Why does it sometimes take my GP a long time to complete my form?

Time spent completing forms and preparing reports takes the GP away from the medical care of his or her patients. Most GPs have a very heavy workload and paperwork takes up an increasing amount of their time. We have specifically allocated time for a GP to undertake non-NHS work but sometimes, when the service is busy or understaffed, this time has to be re-allocated to undertake NHS services. Please therefore do not expect your request to be undertaken quickly, even if you are under a short time frame. We aim to assist if we can, but we are not obliged to expediate a request, particularly if it means that patient requests that have already been waiting will take even longer.

I only need the doctor’s signature – what is the problem?

When a doctor signs a certificate or completes a report, it is a condition of remaining on the Medical Register that they only sign what they know to be true. In order to complete even the simplest of forms the doctor might have to check the patient’s entire medical record. Carelessness or an inaccurate report can have serious consequences for the doctor with the General Medical Council (the doctors’ regulatory body) or even the Police.

If you are a new patient, we may not have your medical records so the doctor must wait for these before completing the form.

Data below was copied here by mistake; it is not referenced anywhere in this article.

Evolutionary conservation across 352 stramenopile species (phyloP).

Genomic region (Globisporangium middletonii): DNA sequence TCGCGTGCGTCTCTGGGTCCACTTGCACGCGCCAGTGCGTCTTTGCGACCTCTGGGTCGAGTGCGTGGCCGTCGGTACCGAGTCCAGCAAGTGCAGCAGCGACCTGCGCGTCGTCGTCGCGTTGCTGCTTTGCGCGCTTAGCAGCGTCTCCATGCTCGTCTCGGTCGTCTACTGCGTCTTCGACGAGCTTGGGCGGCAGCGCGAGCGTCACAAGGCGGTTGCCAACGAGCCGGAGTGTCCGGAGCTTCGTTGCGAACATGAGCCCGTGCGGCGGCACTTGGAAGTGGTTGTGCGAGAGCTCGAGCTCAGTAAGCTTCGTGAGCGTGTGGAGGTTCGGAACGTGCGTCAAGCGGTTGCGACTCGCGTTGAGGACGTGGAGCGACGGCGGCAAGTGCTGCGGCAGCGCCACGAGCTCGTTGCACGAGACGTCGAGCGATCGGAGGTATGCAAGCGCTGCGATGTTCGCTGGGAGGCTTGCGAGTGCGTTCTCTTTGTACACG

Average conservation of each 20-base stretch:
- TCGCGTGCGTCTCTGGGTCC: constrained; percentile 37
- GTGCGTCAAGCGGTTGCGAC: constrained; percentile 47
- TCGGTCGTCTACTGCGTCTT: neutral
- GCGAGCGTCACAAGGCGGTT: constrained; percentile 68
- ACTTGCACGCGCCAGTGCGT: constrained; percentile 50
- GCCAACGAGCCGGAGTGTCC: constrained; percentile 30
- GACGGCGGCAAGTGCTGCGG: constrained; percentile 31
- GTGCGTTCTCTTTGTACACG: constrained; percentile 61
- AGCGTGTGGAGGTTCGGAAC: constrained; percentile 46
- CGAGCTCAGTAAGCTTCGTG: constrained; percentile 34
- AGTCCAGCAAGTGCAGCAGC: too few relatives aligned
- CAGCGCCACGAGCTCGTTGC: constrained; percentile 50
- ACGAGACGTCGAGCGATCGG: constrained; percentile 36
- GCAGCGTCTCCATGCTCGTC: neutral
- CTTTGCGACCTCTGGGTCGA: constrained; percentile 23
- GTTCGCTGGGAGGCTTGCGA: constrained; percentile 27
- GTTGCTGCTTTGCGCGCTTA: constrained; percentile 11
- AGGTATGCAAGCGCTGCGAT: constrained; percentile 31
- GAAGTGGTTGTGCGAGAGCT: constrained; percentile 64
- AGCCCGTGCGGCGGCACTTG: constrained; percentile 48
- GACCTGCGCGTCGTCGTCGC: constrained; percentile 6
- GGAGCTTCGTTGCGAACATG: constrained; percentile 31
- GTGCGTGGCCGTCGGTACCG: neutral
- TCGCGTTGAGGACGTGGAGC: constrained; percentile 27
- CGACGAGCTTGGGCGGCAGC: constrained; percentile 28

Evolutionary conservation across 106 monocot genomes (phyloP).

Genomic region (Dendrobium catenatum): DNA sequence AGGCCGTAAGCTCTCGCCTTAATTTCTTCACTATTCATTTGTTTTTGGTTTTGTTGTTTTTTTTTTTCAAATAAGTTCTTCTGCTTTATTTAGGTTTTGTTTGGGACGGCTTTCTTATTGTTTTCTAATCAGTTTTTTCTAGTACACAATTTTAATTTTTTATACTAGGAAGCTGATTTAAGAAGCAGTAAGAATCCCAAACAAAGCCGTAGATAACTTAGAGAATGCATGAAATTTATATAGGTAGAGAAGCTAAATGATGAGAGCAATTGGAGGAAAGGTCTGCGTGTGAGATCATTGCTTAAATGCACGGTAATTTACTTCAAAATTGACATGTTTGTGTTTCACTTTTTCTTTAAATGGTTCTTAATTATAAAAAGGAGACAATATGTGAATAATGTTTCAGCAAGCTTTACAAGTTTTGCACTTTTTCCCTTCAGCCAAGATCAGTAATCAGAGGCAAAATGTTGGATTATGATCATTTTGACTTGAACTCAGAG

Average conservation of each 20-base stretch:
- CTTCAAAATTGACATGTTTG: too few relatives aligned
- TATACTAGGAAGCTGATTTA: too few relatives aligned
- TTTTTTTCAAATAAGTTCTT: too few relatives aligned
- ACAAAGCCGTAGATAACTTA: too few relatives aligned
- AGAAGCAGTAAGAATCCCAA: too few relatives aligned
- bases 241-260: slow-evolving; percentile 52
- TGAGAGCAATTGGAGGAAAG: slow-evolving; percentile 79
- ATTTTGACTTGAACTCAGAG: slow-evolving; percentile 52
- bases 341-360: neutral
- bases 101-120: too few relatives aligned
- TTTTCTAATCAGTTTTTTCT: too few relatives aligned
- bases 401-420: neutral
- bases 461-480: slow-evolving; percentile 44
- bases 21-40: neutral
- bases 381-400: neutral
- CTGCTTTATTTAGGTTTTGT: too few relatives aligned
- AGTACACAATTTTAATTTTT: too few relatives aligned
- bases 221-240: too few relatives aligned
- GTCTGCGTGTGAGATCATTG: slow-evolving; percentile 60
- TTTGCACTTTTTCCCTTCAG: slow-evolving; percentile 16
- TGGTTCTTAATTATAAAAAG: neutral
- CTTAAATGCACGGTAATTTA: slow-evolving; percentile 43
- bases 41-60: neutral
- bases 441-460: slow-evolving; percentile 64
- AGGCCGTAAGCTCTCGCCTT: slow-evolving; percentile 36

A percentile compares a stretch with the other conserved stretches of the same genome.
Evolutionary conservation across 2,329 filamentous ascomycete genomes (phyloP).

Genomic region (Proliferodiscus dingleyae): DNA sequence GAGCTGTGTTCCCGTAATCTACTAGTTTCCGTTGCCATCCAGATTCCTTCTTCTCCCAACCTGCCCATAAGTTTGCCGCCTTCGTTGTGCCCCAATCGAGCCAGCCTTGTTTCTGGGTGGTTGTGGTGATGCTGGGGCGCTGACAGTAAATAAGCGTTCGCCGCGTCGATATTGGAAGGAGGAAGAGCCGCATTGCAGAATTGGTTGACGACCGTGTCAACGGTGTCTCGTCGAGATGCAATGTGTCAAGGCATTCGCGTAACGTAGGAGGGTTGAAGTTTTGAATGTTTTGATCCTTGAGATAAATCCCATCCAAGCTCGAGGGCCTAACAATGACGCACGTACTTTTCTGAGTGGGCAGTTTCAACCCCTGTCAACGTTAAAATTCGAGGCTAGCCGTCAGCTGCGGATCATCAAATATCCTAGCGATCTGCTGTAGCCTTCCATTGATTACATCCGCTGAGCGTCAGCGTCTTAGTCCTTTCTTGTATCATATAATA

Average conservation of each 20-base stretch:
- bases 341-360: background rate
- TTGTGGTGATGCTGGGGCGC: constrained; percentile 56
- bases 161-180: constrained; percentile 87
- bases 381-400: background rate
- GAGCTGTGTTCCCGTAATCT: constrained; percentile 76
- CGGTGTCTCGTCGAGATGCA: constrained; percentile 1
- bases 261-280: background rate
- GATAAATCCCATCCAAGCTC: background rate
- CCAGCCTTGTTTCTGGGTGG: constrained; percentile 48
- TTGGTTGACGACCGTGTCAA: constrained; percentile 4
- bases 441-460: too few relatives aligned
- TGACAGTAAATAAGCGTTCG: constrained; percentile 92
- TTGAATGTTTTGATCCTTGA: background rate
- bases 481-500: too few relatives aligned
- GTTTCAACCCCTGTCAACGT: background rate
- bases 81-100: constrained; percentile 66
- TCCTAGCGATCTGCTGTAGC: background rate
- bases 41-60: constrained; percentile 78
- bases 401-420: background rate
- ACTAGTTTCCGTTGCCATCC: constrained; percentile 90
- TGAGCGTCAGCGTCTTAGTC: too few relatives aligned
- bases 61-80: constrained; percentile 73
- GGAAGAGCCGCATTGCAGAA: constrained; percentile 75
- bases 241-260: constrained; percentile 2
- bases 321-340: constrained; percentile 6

What will I be charged?

It is recommended that GPs tell patients in advance if they will be charged, and what the fee will be. It is up to individual doctors to decide how much they will charge. The surgery has a list of fees available on request.


What can I do to help?

  • Not all documents need a signature by a doctor, for example passport applications. You can ask another person in a position of trust to sign such documents free of charge. Read the information that comes with these types of forms carefully before requesting your GP to complete them.If you have several forms requiring completion, present them all at once to avoid duplication of work.If you are presented with a short time frame for a report or form to be completed by a GP, please speak to the person/company requesting the document and explain that a GP may take several weeks to complete the report. You may be able to get an extension to the time frame.If you require a letter or form for a holiday/travel, please make your request as far in advance as possible to avoid disappointment. We may be unable to undertake your request before you travel. Please do not book travel which is dependent on a GP preparing a document/signing a form without first checking the waiting time to complete the work.

    Finally, please be respectful to the staff at the Practice. We will try to assist you with your request but there are occasions where we receive abuse when advising patients of charges or waiting times. Pathfields adopts a zero-tolerance policy with regards to abuse towards members of staff.